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School vote is a key opportunity for taxpayer input

Bridgehampton residents vote in a budget revote at

Bridgehampton residents vote in a budget revote at the Bridgehampton School in Bridgehampton on June 17, 2014. Credit: Gordon M. Grant

What does it say when state education aid hits a record high, but nine Long Island school districts seek to bust their state tax caps, the most since the year the cap went into effect in 2012?

Trouble is brewing. So it’s important that residents in all 124 Long Island public school districts vote Tuesday on school budgets and elect members of local school boards. Please keep some things in mind.

The tax cap continues to grind away. This year’s cap set by the state was a historically small 0.12 percent — a district’s number can vary based on several exemptions — and if inflation stays low, the cap will remain low, too. In an election year, the State Legislature and Gov. Andrew M. Cuomo increased education aid more than 6 percent. But that rate won’t continue. Add in that school salaries continue to rise, an average of 2.5 percent next year on Long Island, and those nine cap-busting districts — six small ones on the East End, plus Elwood, Harborfields and Islip — could have lots of company soon. Unless, that is, districts make tough, wise and creative financial decisions — like the agreement that will let seventh- and eighth-graders from Springs play on East Hampton’s teams, a cost savings that kept Springs within its cap. Voters should elect school board members who will be independent and ready to assume this critical task.’s school voters guide is a good source of information on candidates and budgets.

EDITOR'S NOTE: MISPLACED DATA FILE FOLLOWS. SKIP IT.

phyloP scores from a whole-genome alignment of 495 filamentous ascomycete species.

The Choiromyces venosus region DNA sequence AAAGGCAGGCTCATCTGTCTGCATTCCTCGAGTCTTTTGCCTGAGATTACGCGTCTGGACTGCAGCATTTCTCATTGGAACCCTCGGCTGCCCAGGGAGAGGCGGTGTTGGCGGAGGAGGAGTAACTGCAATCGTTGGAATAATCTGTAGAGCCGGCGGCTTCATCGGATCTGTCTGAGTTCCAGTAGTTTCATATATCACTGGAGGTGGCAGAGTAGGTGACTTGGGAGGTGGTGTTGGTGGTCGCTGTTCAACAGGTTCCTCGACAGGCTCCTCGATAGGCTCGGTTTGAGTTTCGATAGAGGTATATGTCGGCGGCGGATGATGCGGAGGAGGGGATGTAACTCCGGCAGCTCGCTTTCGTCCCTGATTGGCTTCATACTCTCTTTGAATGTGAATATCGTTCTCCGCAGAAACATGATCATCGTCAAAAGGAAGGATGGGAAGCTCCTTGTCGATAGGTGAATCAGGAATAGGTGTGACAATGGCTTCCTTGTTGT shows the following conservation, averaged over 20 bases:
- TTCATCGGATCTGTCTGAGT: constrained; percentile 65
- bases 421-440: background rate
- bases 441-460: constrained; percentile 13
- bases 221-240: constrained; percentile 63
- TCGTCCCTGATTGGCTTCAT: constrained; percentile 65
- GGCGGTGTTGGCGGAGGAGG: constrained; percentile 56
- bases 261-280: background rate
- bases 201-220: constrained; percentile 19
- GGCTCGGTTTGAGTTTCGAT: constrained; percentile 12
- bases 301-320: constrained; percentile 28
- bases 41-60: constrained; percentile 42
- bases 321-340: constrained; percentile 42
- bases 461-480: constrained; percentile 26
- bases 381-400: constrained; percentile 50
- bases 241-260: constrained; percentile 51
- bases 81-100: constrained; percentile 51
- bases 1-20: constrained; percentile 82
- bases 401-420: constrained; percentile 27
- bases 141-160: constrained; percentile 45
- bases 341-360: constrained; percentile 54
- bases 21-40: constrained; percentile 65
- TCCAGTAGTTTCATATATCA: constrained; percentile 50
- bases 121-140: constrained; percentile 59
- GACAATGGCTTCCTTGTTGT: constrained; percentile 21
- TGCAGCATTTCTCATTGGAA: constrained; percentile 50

Individual districts have their own issues. Harborfields can join the rest of Long Island in adding full-day kindergarten. Hempstead voters can continue to transform their school board by electing more reform-minded candidates who value accountability and transparency.

Then there’s the spending — more than $12.1 billion across 124 districts. This is important stuff. Get informed, and vote. — The editorial board